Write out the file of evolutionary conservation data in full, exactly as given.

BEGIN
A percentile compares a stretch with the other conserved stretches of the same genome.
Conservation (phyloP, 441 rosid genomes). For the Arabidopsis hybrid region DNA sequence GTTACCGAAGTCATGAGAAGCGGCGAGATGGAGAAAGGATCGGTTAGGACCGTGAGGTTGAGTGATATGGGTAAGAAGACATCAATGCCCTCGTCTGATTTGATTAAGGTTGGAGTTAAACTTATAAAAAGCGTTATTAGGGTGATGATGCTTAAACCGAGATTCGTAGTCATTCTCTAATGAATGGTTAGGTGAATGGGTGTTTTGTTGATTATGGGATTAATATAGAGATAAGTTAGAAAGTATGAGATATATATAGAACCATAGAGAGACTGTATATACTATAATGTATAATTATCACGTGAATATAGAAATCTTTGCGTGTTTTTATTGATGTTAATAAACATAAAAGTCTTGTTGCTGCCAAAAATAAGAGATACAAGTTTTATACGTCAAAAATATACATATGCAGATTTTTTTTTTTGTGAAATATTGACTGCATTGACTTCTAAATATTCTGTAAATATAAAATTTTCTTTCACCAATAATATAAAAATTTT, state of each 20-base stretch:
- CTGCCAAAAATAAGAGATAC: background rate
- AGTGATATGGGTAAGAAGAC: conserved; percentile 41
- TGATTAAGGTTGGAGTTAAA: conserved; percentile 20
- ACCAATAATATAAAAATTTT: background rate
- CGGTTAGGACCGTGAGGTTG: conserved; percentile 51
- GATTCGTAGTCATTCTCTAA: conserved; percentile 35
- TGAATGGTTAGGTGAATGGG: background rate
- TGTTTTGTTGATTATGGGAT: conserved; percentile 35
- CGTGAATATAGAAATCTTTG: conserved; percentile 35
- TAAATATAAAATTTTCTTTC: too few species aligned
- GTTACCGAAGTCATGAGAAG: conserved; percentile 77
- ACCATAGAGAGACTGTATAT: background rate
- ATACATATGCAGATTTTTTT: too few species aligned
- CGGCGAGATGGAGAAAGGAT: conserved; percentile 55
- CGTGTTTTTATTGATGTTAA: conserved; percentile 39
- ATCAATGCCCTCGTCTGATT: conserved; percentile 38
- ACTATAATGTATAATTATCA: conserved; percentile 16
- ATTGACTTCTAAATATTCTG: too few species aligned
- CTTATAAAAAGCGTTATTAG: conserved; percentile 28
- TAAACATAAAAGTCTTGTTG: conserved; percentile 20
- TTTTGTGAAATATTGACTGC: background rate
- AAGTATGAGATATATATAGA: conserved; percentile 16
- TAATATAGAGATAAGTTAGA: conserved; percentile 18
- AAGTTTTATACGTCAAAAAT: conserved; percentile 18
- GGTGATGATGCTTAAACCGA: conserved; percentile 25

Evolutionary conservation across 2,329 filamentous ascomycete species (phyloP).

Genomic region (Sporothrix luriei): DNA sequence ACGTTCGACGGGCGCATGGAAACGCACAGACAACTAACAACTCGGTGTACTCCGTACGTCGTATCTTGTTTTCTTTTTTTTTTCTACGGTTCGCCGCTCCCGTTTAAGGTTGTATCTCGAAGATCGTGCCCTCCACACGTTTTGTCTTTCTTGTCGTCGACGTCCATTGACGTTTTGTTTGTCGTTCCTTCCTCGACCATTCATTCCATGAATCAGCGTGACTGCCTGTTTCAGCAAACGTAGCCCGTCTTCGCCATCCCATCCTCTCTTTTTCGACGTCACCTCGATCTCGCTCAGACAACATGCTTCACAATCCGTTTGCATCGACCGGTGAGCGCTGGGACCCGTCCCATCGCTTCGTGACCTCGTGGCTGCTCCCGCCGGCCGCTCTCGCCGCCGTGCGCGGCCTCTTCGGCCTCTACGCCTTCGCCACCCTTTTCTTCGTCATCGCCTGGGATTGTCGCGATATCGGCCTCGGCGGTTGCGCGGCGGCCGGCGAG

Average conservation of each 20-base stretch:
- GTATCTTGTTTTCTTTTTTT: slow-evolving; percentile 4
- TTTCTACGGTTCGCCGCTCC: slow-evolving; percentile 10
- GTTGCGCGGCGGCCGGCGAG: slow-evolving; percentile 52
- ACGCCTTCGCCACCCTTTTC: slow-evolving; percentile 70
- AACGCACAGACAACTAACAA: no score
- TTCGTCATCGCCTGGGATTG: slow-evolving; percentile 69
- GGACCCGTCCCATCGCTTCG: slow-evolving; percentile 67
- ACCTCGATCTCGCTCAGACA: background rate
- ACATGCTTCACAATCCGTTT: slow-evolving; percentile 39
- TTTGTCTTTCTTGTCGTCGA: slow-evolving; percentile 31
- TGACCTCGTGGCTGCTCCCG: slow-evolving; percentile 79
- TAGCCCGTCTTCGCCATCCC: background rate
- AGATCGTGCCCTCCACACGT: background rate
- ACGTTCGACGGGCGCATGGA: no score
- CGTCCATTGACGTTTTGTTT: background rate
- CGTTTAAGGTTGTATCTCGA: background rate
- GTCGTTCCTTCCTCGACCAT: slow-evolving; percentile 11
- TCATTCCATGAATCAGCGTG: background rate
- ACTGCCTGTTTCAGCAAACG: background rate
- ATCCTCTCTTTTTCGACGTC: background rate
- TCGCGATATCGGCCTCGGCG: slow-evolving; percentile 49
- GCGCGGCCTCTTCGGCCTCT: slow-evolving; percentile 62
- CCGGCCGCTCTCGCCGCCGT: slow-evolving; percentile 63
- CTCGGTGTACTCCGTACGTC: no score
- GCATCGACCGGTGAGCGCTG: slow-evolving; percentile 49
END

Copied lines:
A percentile compares a stretch with the other conserved stretches of the same genome.
Conservation (phyloP, 441 rosid genomes). For the Arabidopsis hybrid region DNA sequence GTTACCGAAGTCATGAGAAGCGGCGAGATGGAGAAAGGATCGGTTAGGACCGTGAGGTTGAGTGATATGGGTAAGAAGACATCAATGCCCTCGTCTGATTTGATTAAGGTTGGAGTTAAACTTATAAAAAGCGTTATTAGGGTGATGATGCTTAAACCGAGATTCGTAGTCATTCTCTAATGAATGGTTAGGTGAATGGGTGTTTTGTTGATTATGGGATTAATATAGAGATAAGTTAGAAAGTATGAGATATATATAGAACCATAGAGAGACTGTATATACTATAATGTATAATTATCACGTGAATATAGAAATCTTTGCGTGTTTTTATTGATGTTAATAAACATAAAAGTCTTGTTGCTGCCAAAAATAAGAGATACAAGTTTTATACGTCAAAAATATACATATGCAGATTTTTTTTTTTGTGAAATATTGACTGCATTGACTTCTAAATATTCTGTAAATATAAAATTTTCTTTCACCAATAATATAAAAATTTT, state of each 20-base stretch:
- CTGCCAAAAATAAGAGATAC: background rate
- AGTGATATGGGTAAGAAGAC: conserved; percentile 41
- TGATTAAGGTTGGAGTTAAA: conserved; percentile 20
- ACCAATAATATAAAAATTTT: background rate
- CGGTTAGGACCGTGAGGTTG: conserved; percentile 51
- GATTCGTAGTCATTCTCTAA: conserved; percentile 35
- TGAATGGTTAGGTGAATGGG: background rate
- TGTTTTGTTGATTATGGGAT: conserved; percentile 35
- CGTGAATATAGAAATCTTTG: conserved; percentile 35
- TAAATATAAAATTTTCTTTC: too few species aligned
- GTTACCGAAGTCATGAGAAG: conserved; percentile 77
- ACCATAGAGAGACTGTATAT: background rate
- ATACATATGCAGATTTTTTT: too few species aligned
- CGGCGAGATGGAGAAAGGAT: conserved; percentile 55
- CGTGTTTTTATTGATGTTAA: conserved; percentile 39
- ATCAATGCCCTCGTCTGATT: conserved; percentile 38
- ACTATAATGTATAATTATCA: conserved; percentile 16
- ATTGACTTCTAAATATTCTG: too few species aligned
- CTTATAAAAAGCGTTATTAG: conserved; percentile 28
- TAAACATAAAAGTCTTGTTG: conserved; percentile 20
- TTTTGTGAAATATTGACTGC: background rate
- AAGTATGAGATATATATAGA: conserved; percentile 16
- TAATATAGAGATAAGTTAGA: conserved; percentile 18
- AAGTTTTATACGTCAAAAAT: conserved; percentile 18
- GGTGATGATGCTTAAACCGA: conserved; percentile 25

Evolutionary conservation across 2,329 filamentous ascomycete species (phyloP).

Genomic region (Sporothrix luriei): DNA sequence ACGTTCGACGGGCGCATGGAAACGCACAGACAACTAACAACTCGGTGTACTCCGTACGTCGTATCTTGTTTTCTTTTTTTTTTCTACGGTTCGCCGCTCCCGTTTAAGGTTGTATCTCGAAGATCGTGCCCTCCACACGTTTTGTCTTTCTTGTCGTCGACGTCCATTGACGTTTTGTTTGTCGTTCCTTCCTCGACCATTCATTCCATGAATCAGCGTGACTGCCTGTTTCAGCAAACGTAGCCCGTCTTCGCCATCCCATCCTCTCTTTTTCGACGTCACCTCGATCTCGCTCAGACAACATGCTTCACAATCCGTTTGCATCGACCGGTGAGCGCTGGGACCCGTCCCATCGCTTCGTGACCTCGTGGCTGCTCCCGCCGGCCGCTCTCGCCGCCGTGCGCGGCCTCTTCGGCCTCTACGCCTTCGCCACCCTTTTCTTCGTCATCGCCTGGGATTGTCGCGATATCGGCCTCGGCGGTTGCGCGGCGGCCGGCGAG

Average conservation of each 20-base stretch:
- GTATCTTGTTTTCTTTTTTT: slow-evolving; percentile 4
- TTTCTACGGTTCGCCGCTCC: slow-evolving; percentile 10
- GTTGCGCGGCGGCCGGCGAG: slow-evolving; percentile 52
- ACGCCTTCGCCACCCTTTTC: slow-evolving; percentile 70
- AACGCACAGACAACTAACAA: no score
- TTCGTCATCGCCTGGGATTG: slow-evolving; percentile 69
- GGACCCGTCCCATCGCTTCG: slow-evolving; percentile 67
- ACCTCGATCTCGCTCAGACA: background rate
- ACATGCTTCACAATCCGTTT: slow-evolving; percentile 39
- TTTGTCTTTCTTGTCGTCGA: slow-evolving; percentile 31
- TGACCTCGTGGCTGCTCCCG: slow-evolving; percentile 79
- TAGCCCGTCTTCGCCATCCC: background rate
- AGATCGTGCCCTCCACACGT: background rate
- ACGTTCGACGGGCGCATGGA: no score
- CGTCCATTGACGTTTTGTTT: background rate
- CGTTTAAGGTTGTATCTCGA: background rate
- GTCGTTCCTTCCTCGACCAT: slow-evolving; percentile 11
- TCATTCCATGAATCAGCGTG: background rate
- ACTGCCTGTTTCAGCAAACG: background rate
- ATCCTCTCTTTTTCGACGTC: background rate
- TCGCGATATCGGCCTCGGCG: slow-evolving; percentile 49
- GCGCGGCCTCTTCGGCCTCT: slow-evolving; percentile 62
- CCGGCCGCTCTCGCCGCCGT: slow-evolving; percentile 63
- CTCGGTGTACTCCGTACGTC: no score
- GCATCGACCGGTGAGCGCTG: slow-evolving; percentile 49